This question of how much data should be presented in medical education is not new. An excerpt from a 1944 report follows: 

There is an urgent need in every medical school for a new viewpoint on the part of those who teach pre-clinical subjects to drastically eliminate from the curricula, and therefore from tests in these subjects, a mass of detailed information which serves only to clutter students’ minds and deaden their interest in topics that provide the liveliest appeal to them.2

 
There are clear examples when subcellular information is clinically relevant to understand the action of medications. Examples include agents that block calcium channels (eg, nifedipine), impair the release of this ion (eg, dantrolene), or facilitate the influx of chloride (eg, diazepam). Morphine also inhibits the release of calcium, knowledge of which helps to explain why nifedipine can increase analgesic efficacy of this opioid. 
When I started teaching, subtypes of dopamine receptors D1 and D2, major aspects of the mechanism of action of antipsychotics, were about to be discovered. Potentially severe consequences could occur if the wrong agonist or antagonist is prescribed. Knowing that newer atypical agents (eg, olanzapine) are much less likely to cause tardive dyskinesia because they act differently on D1 and D2 receptors than typical agents (eg, haloperidol) is a key aspect of prescribing these drugs. However, do most prescribers need to know that the D2 receptor is coded on chromosome 11, reduces cyclic adenosine monophosphate via Gi-coupled inhibition of adenylyl cyclase, and more? Except for those physicians engaged in molecular pharmacologic research, does it make sense to present these finite aspects at the subcellular level to future physicians? I say no.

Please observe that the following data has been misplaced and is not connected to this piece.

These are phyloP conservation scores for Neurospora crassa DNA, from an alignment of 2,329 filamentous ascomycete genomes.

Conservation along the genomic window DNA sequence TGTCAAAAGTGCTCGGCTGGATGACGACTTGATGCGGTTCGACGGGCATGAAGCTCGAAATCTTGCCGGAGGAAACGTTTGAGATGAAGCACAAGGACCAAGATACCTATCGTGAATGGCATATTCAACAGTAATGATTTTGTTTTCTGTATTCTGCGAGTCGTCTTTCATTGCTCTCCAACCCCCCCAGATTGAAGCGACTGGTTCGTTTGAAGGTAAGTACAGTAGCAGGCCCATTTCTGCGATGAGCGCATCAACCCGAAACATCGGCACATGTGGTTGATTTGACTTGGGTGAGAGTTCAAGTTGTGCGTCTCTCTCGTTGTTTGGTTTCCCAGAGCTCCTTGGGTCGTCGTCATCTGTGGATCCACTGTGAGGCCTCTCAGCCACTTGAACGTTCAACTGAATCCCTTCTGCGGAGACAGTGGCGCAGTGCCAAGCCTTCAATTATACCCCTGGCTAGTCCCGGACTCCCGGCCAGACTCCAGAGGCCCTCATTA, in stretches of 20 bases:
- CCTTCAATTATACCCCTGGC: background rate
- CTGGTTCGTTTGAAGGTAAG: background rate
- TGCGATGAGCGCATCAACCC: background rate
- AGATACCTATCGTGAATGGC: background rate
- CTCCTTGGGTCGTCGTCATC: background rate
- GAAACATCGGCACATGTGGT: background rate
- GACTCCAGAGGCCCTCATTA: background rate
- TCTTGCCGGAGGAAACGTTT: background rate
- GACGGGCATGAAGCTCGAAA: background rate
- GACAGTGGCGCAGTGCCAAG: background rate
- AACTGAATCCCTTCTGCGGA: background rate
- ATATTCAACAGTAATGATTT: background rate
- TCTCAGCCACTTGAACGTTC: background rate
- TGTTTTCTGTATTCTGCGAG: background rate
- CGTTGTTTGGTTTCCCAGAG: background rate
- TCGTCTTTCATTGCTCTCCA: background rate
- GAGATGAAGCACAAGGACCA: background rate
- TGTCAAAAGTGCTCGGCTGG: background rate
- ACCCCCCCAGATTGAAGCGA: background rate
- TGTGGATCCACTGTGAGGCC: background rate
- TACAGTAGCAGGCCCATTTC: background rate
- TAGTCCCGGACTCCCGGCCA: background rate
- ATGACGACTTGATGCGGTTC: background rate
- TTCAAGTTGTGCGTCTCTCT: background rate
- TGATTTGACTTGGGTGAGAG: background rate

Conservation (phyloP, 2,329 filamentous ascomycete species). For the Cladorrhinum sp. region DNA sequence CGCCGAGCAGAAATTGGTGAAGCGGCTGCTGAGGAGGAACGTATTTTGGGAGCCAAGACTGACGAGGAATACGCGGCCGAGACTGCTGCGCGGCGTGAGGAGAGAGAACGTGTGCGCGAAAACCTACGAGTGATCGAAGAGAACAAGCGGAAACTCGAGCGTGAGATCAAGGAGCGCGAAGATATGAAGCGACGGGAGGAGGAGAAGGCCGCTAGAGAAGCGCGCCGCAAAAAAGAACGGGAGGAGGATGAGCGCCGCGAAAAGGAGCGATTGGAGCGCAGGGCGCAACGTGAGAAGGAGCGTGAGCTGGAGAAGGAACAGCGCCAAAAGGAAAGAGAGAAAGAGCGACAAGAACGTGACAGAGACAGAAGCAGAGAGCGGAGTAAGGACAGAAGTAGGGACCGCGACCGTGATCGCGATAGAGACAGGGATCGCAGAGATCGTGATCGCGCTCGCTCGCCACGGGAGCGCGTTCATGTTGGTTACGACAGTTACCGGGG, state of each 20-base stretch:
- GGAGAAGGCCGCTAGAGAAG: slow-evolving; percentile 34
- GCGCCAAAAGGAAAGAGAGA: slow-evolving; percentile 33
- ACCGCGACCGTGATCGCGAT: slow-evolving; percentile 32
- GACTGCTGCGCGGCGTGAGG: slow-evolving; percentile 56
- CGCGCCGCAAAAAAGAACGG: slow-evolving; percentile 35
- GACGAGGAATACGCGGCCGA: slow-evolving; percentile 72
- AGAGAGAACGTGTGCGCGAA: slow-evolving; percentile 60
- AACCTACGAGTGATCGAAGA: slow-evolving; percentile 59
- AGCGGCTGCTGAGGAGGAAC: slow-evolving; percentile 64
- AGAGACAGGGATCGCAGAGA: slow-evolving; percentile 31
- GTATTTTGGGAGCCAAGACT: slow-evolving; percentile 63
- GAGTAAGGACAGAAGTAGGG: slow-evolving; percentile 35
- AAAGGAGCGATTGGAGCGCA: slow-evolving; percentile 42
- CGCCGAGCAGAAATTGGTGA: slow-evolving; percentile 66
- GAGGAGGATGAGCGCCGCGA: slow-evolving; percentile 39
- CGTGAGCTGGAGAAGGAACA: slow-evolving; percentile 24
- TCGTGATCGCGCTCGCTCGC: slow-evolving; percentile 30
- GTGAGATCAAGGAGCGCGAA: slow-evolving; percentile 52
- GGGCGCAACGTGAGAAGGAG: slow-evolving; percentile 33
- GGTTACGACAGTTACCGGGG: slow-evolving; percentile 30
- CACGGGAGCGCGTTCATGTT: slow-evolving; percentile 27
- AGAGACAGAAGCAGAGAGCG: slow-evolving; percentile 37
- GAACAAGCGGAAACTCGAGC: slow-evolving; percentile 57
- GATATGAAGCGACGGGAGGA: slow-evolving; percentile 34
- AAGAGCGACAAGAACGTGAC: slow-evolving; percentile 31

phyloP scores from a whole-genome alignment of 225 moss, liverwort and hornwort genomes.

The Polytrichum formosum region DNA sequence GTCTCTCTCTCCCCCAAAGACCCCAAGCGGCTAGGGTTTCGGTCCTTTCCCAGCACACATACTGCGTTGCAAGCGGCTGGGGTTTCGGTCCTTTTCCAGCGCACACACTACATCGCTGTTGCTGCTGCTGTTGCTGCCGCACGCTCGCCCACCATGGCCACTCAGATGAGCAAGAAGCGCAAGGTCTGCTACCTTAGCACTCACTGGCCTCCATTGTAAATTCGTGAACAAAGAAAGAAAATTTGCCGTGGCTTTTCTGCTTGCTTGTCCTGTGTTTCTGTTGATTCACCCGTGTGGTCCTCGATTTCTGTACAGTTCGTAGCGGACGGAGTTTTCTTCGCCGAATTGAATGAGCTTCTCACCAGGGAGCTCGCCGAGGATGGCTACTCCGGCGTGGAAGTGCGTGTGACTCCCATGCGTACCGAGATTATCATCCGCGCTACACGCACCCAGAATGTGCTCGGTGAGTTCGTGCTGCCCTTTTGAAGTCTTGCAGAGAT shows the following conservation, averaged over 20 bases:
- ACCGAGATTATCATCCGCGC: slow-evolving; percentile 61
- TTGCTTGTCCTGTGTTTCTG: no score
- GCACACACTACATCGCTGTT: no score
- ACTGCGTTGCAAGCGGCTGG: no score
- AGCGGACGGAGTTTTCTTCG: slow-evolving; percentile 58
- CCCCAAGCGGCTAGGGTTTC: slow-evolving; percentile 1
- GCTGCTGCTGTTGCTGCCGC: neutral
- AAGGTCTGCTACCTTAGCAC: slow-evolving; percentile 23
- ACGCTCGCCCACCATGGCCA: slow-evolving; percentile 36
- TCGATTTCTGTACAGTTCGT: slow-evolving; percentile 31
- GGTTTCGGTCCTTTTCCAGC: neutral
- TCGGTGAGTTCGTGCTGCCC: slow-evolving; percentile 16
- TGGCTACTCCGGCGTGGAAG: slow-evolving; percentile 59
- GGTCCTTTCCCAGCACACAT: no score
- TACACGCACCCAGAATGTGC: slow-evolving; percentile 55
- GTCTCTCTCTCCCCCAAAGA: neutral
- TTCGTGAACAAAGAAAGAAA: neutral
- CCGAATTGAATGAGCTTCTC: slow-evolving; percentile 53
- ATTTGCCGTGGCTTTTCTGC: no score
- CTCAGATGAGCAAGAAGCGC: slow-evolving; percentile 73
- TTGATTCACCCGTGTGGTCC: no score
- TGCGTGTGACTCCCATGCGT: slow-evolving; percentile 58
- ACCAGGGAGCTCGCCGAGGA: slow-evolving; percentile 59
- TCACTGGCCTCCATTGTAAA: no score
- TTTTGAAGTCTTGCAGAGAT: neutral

Osteopathic vs Allopathic Licensing Examinations
By July 2020, all osteopathic and allopathic graduates will be training in programs accredited by the Accreditation Council of Graduate Medical Education.3 Although osteopathic medical students are expected to complete the Comprehensive Osteopathic Medical Licensing Examination-USA (COMLEX-USA) series, feedback that I've received from students clearly indicates that certain specialties still require osteopathic medical students to take the United States Medical Licensing Examination (USMLE) to be considered for admission. 
This situation thus presents a dilemma, and as a coordinator of pharmacology, I need to know about general differences between the examinations. Many medical students who have taken both the COMLEX-USA and the USMLE have conveyed to me that the latter delves deeply into the subcellular world to a much greater degree than the former. In my opinion, that does not mean that “their” system is better than “our” system. As a member of the National Board of Osteopathic Medical Examiners (the organization that creates COMLEX-USA) for many years, I firmly believe that COMLEX-USA is a more realistic clinical examination than the USMLE.